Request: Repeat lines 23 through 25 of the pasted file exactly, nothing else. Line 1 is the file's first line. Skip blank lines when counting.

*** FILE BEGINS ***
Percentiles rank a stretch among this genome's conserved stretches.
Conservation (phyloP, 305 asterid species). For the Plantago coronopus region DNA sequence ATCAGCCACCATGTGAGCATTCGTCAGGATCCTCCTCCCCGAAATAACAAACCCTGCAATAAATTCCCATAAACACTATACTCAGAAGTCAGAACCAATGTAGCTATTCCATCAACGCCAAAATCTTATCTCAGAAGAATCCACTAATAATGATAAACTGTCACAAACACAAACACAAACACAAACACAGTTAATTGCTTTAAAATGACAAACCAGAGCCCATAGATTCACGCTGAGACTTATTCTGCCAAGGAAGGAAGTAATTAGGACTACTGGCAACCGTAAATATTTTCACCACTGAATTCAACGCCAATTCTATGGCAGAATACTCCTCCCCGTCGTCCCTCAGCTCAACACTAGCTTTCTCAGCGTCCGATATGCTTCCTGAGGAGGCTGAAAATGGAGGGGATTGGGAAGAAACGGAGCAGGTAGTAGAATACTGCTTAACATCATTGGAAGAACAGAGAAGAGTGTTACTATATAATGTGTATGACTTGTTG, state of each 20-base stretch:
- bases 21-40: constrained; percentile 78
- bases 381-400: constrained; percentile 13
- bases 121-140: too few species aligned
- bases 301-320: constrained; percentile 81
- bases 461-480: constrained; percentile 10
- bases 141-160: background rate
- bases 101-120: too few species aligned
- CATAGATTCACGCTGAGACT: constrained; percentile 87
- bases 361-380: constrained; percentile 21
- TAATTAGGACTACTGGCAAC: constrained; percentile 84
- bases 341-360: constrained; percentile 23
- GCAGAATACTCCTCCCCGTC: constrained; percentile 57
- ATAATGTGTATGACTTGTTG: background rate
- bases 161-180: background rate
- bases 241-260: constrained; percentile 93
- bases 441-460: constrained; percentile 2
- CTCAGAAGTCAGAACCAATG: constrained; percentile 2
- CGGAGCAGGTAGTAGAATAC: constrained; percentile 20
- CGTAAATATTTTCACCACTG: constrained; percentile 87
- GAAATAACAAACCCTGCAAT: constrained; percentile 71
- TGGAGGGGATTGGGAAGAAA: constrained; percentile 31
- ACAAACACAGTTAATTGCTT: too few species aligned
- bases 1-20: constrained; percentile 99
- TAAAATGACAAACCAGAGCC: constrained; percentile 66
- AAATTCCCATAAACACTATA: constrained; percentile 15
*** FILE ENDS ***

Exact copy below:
- TGGAGGGGATTGGGAAGAAA: constrained; percentile 31
- ACAAACACAGTTAATTGCTT: too few species aligned
- bases 1-20: constrained; percentile 99